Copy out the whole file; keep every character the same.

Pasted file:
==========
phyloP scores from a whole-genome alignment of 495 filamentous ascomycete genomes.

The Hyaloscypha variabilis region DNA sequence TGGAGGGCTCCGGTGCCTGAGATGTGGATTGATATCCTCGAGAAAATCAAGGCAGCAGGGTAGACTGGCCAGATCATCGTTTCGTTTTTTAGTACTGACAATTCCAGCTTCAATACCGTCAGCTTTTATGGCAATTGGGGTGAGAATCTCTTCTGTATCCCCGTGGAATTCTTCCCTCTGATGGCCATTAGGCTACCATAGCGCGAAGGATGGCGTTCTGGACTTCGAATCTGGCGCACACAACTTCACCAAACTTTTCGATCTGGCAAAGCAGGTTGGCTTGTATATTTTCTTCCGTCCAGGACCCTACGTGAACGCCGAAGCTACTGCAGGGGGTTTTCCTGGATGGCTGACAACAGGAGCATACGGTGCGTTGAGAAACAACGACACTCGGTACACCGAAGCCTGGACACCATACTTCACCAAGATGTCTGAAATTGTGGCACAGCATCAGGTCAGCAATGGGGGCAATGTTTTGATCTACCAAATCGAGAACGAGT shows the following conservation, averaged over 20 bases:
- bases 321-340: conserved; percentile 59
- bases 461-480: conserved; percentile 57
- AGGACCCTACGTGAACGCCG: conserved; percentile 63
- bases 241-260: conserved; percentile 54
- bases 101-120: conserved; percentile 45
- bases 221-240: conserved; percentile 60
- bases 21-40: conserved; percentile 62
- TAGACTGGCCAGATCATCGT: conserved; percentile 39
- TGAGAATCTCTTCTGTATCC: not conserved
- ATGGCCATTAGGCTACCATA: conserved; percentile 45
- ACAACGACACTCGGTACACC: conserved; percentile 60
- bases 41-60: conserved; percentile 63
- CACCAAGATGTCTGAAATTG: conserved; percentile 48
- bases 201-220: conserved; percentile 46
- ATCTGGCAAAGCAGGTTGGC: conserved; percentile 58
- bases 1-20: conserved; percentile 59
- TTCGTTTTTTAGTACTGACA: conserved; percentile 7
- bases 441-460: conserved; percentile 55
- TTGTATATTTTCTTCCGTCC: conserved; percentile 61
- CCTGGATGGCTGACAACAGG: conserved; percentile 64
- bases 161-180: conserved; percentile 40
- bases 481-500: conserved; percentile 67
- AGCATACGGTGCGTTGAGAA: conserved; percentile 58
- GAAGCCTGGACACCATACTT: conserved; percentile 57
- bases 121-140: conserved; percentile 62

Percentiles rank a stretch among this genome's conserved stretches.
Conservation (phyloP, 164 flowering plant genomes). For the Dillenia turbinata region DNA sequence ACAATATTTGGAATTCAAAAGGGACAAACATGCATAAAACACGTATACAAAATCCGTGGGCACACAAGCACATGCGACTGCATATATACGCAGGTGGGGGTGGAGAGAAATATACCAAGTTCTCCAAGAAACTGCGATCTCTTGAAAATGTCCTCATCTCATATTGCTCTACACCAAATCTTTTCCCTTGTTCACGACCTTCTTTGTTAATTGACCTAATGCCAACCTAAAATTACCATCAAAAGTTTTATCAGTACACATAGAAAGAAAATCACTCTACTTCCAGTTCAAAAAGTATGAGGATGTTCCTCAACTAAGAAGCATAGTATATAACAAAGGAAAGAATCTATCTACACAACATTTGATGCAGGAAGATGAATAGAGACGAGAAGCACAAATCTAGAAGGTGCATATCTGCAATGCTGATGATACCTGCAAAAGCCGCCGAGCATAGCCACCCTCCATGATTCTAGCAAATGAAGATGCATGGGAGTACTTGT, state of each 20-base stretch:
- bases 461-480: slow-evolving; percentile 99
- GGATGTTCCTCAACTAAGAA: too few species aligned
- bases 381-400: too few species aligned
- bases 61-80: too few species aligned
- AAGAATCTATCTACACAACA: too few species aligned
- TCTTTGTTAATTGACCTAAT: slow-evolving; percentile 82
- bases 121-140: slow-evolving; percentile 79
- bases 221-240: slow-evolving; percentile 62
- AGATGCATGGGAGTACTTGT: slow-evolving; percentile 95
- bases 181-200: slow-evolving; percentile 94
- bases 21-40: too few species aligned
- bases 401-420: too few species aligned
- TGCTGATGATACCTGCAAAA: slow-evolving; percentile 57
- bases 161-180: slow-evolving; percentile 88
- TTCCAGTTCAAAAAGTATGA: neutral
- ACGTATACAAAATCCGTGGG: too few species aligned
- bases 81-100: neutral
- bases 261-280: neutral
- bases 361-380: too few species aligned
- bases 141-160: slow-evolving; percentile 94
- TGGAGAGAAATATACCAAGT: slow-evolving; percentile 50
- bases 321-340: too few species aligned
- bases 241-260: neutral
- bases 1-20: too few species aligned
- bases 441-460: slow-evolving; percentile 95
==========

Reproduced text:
phyloP scores from a whole-genome alignment of 495 filamentous ascomycete genomes.

The Hyaloscypha variabilis region DNA sequence TGGAGGGCTCCGGTGCCTGAGATGTGGATTGATATCCTCGAGAAAATCAAGGCAGCAGGGTAGACTGGCCAGATCATCGTTTCGTTTTTTAGTACTGACAATTCCAGCTTCAATACCGTCAGCTTTTATGGCAATTGGGGTGAGAATCTCTTCTGTATCCCCGTGGAATTCTTCCCTCTGATGGCCATTAGGCTACCATAGCGCGAAGGATGGCGTTCTGGACTTCGAATCTGGCGCACACAACTTCACCAAACTTTTCGATCTGGCAAAGCAGGTTGGCTTGTATATTTTCTTCCGTCCAGGACCCTACGTGAACGCCGAAGCTACTGCAGGGGGTTTTCCTGGATGGCTGACAACAGGAGCATACGGTGCGTTGAGAAACAACGACACTCGGTACACCGAAGCCTGGACACCATACTTCACCAAGATGTCTGAAATTGTGGCACAGCATCAGGTCAGCAATGGGGGCAATGTTTTGATCTACCAAATCGAGAACGAGT shows the following conservation, averaged over 20 bases:
- bases 321-340: conserved; percentile 59
- bases 461-480: conserved; percentile 57
- AGGACCCTACGTGAACGCCG: conserved; percentile 63
- bases 241-260: conserved; percentile 54
- bases 101-120: conserved; percentile 45
- bases 221-240: conserved; percentile 60
- bases 21-40: conserved; percentile 62
- TAGACTGGCCAGATCATCGT: conserved; percentile 39
- TGAGAATCTCTTCTGTATCC: not conserved
- ATGGCCATTAGGCTACCATA: conserved; percentile 45
- ACAACGACACTCGGTACACC: conserved; percentile 60
- bases 41-60: conserved; percentile 63
- CACCAAGATGTCTGAAATTG: conserved; percentile 48
- bases 201-220: conserved; percentile 46
- ATCTGGCAAAGCAGGTTGGC: conserved; percentile 58
- bases 1-20: conserved; percentile 59
- TTCGTTTTTTAGTACTGACA: conserved; percentile 7
- bases 441-460: conserved; percentile 55
- TTGTATATTTTCTTCCGTCC: conserved; percentile 61
- CCTGGATGGCTGACAACAGG: conserved; percentile 64
- bases 161-180: conserved; percentile 40
- bases 481-500: conserved; percentile 67
- AGCATACGGTGCGTTGAGAA: conserved; percentile 58
- GAAGCCTGGACACCATACTT: conserved; percentile 57
- bases 121-140: conserved; percentile 62

Percentiles rank a stretch among this genome's conserved stretches.
Conservation (phyloP, 164 flowering plant genomes). For the Dillenia turbinata region DNA sequence ACAATATTTGGAATTCAAAAGGGACAAACATGCATAAAACACGTATACAAAATCCGTGGGCACACAAGCACATGCGACTGCATATATACGCAGGTGGGGGTGGAGAGAAATATACCAAGTTCTCCAAGAAACTGCGATCTCTTGAAAATGTCCTCATCTCATATTGCTCTACACCAAATCTTTTCCCTTGTTCACGACCTTCTTTGTTAATTGACCTAATGCCAACCTAAAATTACCATCAAAAGTTTTATCAGTACACATAGAAAGAAAATCACTCTACTTCCAGTTCAAAAAGTATGAGGATGTTCCTCAACTAAGAAGCATAGTATATAACAAAGGAAAGAATCTATCTACACAACATTTGATGCAGGAAGATGAATAGAGACGAGAAGCACAAATCTAGAAGGTGCATATCTGCAATGCTGATGATACCTGCAAAAGCCGCCGAGCATAGCCACCCTCCATGATTCTAGCAAATGAAGATGCATGGGAGTACTTGT, state of each 20-base stretch:
- bases 461-480: slow-evolving; percentile 99
- GGATGTTCCTCAACTAAGAA: too few species aligned
- bases 381-400: too few species aligned
- bases 61-80: too few species aligned
- AAGAATCTATCTACACAACA: too few species aligned
- TCTTTGTTAATTGACCTAAT: slow-evolving; percentile 82
- bases 121-140: slow-evolving; percentile 79
- bases 221-240: slow-evolving; percentile 62
- AGATGCATGGGAGTACTTGT: slow-evolving; percentile 95
- bases 181-200: slow-evolving; percentile 94
- bases 21-40: too few species aligned
- bases 401-420: too few species aligned
- TGCTGATGATACCTGCAAAA: slow-evolving; percentile 57
- bases 161-180: slow-evolving; percentile 88
- TTCCAGTTCAAAAAGTATGA: neutral
- ACGTATACAAAATCCGTGGG: too few species aligned
- bases 81-100: neutral
- bases 261-280: neutral
- bases 361-380: too few species aligned
- bases 141-160: slow-evolving; percentile 94
- TGGAGAGAAATATACCAAGT: slow-evolving; percentile 50
- bases 321-340: too few species aligned
- bases 241-260: neutral
- bases 1-20: too few species aligned
- bases 441-460: slow-evolving; percentile 95